There’s always an argument about what is an MVP. Sometimes, by not being in some place, injured or simply left a team, you prove your worth more than anything else. LeBron James happens to be the best player and most valuable all at once, leading the Miami Heat to a 66 win season, while the Cleveland Cavaliers, his former team, have won a total of 64 games since he left them.
When you remember the kid storming the court and asking James to come back to Cleveland, you get the feeling that after all the ESPN and media spins on James being the embodiment of evil and all that’s wrong in sports, it’s good to know things are pretty much back to normal. James has been nothing but incredible for the Heat, leading them to a 170-60 regular season record over the past three seasons (with one slightly shortened), winning 73.9% of their games. Making two NBA finals also has to count for something.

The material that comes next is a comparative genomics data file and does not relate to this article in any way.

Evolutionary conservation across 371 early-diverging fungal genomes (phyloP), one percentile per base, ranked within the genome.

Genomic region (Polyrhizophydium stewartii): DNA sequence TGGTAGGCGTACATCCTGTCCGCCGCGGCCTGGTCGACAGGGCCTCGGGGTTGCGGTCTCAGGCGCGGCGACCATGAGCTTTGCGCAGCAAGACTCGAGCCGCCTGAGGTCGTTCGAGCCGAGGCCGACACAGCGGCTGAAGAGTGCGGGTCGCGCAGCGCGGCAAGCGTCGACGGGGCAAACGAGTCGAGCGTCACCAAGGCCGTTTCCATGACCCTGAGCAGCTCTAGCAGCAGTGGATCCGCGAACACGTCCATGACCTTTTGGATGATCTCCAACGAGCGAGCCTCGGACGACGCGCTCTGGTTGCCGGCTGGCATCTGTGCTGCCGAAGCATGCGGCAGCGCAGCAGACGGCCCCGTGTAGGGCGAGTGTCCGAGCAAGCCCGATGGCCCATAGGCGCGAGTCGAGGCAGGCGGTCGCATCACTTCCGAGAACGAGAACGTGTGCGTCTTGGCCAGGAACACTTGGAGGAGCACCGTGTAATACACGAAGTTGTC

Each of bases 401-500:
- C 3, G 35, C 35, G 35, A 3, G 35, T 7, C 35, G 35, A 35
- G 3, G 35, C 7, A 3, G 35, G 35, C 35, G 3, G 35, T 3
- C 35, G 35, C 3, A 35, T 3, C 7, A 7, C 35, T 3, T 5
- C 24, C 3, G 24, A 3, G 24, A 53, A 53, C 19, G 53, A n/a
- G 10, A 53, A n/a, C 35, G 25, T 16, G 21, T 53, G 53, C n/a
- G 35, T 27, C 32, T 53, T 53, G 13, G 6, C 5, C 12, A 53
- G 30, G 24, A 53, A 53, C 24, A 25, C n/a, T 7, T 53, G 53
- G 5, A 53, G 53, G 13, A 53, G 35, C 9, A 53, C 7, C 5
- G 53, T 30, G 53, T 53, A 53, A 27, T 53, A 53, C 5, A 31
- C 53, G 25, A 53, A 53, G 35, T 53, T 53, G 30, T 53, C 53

The Cavs? Yes, they do have Kyrie Irving, but that’s about it. While three full 82-game seasons would have probably meant this post wouldn’t have existed, they have still been pretty awful since James departing on July 2010. They’ve gone 64-166, winning only 27.8% of their games. Almost even out to 100 when you add it up with the Heat’s winning numbers, if that means anything at all.
On his last two season with the Cavaliers, on changing and not too impressive lineups, James won 66 and 61 games with the team, but failed to take them once again to the NBA finals, which almost feels like a mistake when it happen back in 2007. It wasn’t a mistake. It was simply LeBron James in amazing individual ability taking down the Detroit Pistons, pretty much on his own. With the Miami Heat, he’s getting a lot more help than he did in Cleveland, and that pretty much tells the story of why the Cavs are so bad over the last three seasons.
There wasn’t much but James for seven years. There was even less left to play with when he left. Maybe Kyrie Irving is going to change things pretty soon, but he’s going to need a lot more assistance than James did to turn the franchise around.